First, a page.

Public Policy Positions
Automobile Financing and Subprime Loans
News reports have drawn inaccurate comparisons between motor vehicle financing and the subprime residential mortgages often blamed for causing the recent financial crisis. These comparisons also have led to an investigation by the U.S. Department of Justice.
The comparisons between subprime mortgages and auto loans fall short in part because the underlying assets and the forms of credit themselves are vastly different. Unlike the mortgage loans that led to the economic crisis, vehicles can be repossessed fairly inexpensively, are not “flipped” and rarely appreciate in value. Vehicles are an essential part of everyday life for many people, whether for transportation to work, getting to medical appointments or simply going to the grocery store. Consumers from all walks of life need access to affordable financing for a vehicle. An increase in subprime vehicle finance means that more working class Americans have access to reliable transportation when they need it, which could make the difference between holding a job or not.
At the end of 2015, the U.S. House of Representatives passed a bill that would limit the Consumer Financial Protection Bureau’s (CFPB) aggressive auto lending guidance requirements. By a 332-96 vote, H.R. 1737 – the Reforming CFPB Indirect Auto Financing Guidance Act – would revoke 2013 auto lending “guidance” from the CFPB. That guidance suggests lenders should either impose limits on or eliminate dealerships’ discretionary ability to adjust, on a case-by-case basis, the amount of compensation they keep for arranging a consumer auto loan. CFPB claims that can lead to discriminatory loan pricing. CFPB also has failed to disclose its methodology for measuring the presence of disparate impact or to provide transparency in issuing guidance to auto lenders. This Bill is aimed at resolving that lack of transparency by reinstating public notice and comment to their rulemaking process. The House bill is currently in the Senate Committee on Banking, Housing, and Urban Affairs. Senator Jerry Moran (R-KS), a member of that Committee, has introduced S.2663, as the Senate companion measure. Volkswagen Group of America is working with the NADA and our coalition allies to help educate policymakers about automobile financing, as well as the many differences between auto loans and subprime mortgages.
– No, Subprime Auto Loans Are Not Like Subprime Mortgages (Bloomberg, 3/11/2016)
– NADA, AFSA dispute New York Times editorial on subprime auto loans (AutomotiveNews, 8/13/14)
– Moody’s Tamps Down Concerns About Surge in Auto Loans (NY Times DealBook, 8/12/14)
– No, There’s Not a Bubble in Subprime Auto Loans (Bloomberg Businessweek, 8/8/14)
– Focusing on G.M. Unit, U.S. Starts Civil Inquiry of Subprime Car Lending (NY Times DealBook, 8/4/14)
“Right to Repair” Legislation
Some states are considering legislation to require automakers to provide independent auto repair and maintenance shops with the same information and tools that the automaker’s authorized dealers and repair shops receive. However, the information needed for independent repair and maintenance shops to make repairs is already available, and the additional information required to be disclosed by the legislation could have unintended consequences that hurt consumers and the industry alike. Volkswagen Group of America urges you to oppose this legislation.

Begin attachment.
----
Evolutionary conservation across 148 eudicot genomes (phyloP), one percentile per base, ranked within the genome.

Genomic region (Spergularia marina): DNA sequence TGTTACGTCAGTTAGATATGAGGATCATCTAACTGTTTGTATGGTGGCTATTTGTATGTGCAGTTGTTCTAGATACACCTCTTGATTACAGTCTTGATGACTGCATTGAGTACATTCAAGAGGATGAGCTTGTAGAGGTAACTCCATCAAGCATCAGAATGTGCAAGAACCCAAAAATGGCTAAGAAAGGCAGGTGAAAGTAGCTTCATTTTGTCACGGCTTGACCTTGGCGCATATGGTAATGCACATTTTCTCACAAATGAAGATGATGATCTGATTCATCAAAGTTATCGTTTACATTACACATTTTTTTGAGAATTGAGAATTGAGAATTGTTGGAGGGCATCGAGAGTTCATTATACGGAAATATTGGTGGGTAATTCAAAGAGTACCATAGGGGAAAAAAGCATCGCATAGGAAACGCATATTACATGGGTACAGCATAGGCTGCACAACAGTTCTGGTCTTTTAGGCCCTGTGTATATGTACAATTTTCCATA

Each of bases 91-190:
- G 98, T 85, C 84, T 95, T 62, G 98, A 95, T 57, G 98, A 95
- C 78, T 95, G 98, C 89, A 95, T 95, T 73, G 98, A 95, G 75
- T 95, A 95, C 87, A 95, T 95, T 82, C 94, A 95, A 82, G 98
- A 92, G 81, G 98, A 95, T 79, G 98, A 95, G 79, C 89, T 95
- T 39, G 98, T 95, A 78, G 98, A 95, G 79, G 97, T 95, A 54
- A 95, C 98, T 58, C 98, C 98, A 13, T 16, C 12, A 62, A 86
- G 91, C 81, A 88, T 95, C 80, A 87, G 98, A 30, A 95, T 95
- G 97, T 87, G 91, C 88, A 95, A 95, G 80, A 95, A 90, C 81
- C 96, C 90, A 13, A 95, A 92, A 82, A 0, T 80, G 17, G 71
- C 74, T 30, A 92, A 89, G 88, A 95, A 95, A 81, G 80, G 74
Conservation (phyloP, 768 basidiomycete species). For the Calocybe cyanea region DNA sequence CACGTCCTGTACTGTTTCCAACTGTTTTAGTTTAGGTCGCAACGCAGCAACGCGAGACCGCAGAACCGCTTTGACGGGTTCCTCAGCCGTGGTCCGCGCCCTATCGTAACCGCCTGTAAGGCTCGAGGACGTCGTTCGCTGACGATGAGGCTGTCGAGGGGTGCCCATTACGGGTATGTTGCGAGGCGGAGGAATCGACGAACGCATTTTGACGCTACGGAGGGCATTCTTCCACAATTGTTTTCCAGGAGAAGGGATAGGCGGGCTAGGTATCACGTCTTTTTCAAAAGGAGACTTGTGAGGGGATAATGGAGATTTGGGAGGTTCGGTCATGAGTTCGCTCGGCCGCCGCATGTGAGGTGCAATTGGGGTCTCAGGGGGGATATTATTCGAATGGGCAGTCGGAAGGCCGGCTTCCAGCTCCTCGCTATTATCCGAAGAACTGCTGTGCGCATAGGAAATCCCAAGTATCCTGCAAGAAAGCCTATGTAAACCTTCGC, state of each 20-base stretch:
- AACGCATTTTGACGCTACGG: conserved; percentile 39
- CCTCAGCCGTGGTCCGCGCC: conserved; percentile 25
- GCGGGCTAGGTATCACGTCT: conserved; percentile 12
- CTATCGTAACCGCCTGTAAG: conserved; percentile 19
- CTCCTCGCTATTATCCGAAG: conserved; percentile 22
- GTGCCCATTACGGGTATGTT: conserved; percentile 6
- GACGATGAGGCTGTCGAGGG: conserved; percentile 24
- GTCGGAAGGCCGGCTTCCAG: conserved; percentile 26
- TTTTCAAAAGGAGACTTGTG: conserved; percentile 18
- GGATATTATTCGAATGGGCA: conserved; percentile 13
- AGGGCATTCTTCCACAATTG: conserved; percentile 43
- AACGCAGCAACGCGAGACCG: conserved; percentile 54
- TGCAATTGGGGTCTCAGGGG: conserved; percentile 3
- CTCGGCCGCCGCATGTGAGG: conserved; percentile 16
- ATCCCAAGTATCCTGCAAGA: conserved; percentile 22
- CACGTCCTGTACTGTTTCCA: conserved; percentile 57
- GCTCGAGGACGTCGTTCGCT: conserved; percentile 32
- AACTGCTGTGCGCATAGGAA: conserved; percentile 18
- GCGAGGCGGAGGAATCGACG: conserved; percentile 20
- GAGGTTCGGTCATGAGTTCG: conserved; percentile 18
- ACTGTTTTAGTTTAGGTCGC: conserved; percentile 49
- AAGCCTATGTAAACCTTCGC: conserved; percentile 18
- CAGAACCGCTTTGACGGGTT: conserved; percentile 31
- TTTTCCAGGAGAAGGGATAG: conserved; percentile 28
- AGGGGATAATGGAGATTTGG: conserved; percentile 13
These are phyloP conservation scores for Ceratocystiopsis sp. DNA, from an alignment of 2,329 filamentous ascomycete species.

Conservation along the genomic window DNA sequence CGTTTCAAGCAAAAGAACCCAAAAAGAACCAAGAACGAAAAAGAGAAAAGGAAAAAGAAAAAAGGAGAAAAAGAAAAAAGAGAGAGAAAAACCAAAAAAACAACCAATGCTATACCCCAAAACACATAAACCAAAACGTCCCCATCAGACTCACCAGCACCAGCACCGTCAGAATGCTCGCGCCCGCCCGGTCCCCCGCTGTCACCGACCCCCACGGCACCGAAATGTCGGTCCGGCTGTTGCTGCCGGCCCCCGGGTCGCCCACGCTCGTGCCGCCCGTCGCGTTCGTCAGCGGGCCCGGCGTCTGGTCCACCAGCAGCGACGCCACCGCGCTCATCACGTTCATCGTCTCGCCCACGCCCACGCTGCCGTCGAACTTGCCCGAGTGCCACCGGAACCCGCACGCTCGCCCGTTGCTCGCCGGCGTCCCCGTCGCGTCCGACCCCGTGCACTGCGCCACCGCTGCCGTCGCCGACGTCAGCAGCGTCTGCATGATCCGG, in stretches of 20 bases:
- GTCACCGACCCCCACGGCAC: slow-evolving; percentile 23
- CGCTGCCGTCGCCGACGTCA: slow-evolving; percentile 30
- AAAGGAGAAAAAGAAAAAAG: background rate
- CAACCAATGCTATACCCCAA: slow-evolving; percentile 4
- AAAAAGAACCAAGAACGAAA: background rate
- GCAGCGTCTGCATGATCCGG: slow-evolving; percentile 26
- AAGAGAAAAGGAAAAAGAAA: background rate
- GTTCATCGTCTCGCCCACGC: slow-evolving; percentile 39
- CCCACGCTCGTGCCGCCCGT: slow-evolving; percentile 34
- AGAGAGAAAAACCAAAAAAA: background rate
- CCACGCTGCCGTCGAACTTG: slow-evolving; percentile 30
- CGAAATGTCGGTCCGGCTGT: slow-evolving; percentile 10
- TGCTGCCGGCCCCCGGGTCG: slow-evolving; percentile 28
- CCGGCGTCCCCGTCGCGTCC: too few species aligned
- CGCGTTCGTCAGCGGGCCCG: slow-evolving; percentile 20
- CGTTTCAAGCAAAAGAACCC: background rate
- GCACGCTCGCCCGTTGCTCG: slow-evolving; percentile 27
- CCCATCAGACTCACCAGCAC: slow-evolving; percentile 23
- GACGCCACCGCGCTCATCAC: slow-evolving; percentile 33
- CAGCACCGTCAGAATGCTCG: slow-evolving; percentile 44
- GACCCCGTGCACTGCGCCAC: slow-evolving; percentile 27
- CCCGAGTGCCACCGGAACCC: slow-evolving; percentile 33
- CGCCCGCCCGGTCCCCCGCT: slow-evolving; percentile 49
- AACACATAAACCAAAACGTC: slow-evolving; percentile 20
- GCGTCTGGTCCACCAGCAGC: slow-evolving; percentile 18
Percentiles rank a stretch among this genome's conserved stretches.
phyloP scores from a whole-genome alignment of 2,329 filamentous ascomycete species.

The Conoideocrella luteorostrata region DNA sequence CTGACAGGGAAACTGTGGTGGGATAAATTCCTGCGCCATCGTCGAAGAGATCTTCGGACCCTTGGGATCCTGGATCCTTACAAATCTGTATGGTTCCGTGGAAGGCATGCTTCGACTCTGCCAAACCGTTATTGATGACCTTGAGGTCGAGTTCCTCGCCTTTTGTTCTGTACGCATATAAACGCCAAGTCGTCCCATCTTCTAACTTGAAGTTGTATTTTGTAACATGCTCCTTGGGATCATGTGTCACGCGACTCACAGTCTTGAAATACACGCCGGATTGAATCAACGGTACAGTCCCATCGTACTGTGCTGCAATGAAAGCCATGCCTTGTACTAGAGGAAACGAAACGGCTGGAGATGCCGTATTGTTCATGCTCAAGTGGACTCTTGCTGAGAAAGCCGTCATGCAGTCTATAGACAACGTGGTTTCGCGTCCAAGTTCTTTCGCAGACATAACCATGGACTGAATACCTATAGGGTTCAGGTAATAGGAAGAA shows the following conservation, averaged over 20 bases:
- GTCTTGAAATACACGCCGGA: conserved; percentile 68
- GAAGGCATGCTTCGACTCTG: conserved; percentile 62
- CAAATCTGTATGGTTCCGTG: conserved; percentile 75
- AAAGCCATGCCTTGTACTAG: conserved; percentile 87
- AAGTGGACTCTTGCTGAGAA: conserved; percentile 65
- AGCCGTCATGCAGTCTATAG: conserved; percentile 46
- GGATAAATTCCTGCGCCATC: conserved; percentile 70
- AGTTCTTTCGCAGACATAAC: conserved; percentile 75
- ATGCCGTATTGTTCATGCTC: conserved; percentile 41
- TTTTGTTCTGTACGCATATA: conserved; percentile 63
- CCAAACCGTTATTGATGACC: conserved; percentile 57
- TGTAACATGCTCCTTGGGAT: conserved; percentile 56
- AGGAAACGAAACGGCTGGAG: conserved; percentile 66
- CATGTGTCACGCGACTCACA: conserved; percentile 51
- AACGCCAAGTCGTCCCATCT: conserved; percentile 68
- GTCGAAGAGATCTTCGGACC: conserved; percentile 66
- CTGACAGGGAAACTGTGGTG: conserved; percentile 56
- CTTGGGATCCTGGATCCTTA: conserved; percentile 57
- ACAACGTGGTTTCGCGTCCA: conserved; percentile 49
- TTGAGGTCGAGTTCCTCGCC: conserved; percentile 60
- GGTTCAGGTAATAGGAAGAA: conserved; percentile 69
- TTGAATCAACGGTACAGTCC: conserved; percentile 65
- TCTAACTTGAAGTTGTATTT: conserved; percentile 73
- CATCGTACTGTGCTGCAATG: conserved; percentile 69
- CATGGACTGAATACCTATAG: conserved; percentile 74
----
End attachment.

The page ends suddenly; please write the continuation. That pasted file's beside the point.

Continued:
A number of states and the federal government are considering legislation addressing the use of aftermarket parts. Elements of this policy include airbag fraud rules, right to repair legislation and aftermarket parts bills. Automakers support consumer choice in vehicle repair, and we believe consumers are best protected when their repair options are fully disclosed and they have a right to choose the type and quality of parts to be used to repair their damaged vehicle. Legislation that allows insurers to mandate the use of aftermarket crash parts in collision repairs undermines consumer protection and should be opposed. Volkswagen Group of America urges you to oppose this legislation.
Congress is considering H.R. 1057 and S. 560, the Promoting Automotive Repair, Trade and Sales (PARTS) Act, which would reduce patent protection terms for automotive design and repair parts from 14 years to 30 months. During this time other suppliers could test, research and develop parts on a not-for-sale basis. This proposal denies businesses the ability to rightfully protect their intellectual property, and it promotes piracy among all global industries. The proposal also could lead to higher costs and higher insurance rates. Similar measures were introduced in the last Congress and did not pass. VWGoA opposes this legislation.
On February 2, 2016, the House Judiciary Subcommittee on Courts, Intellectual Property, and the Internet held a hearing on the measure.
- Background Information (PDF)
- Background Information on the Promoting Automotive Repair, Trade and Sales (PARTS) Act, introduced by U.S. Representatives Darrell Issa (R-CA) and Zoe Lofgren (D-CA) (PDF)
Tax Increases on “Luxury” Vehicles
Some states have considered raising the sales tax on vehicles whose price exceeds a certain amount. Volkswagen Group of America opposes these tax increases, which would have a ripple effect on the state’s economy, costing jobs and car sales, and causing significantly more economic loss than would be gained by any modest revenue increases that may result from the tax. Although these taxes are intended to target purchasers of higher cost vehicles, those hardest hit are the workers who make, sell and service these vehicles – and their families.
- Background information (PDF)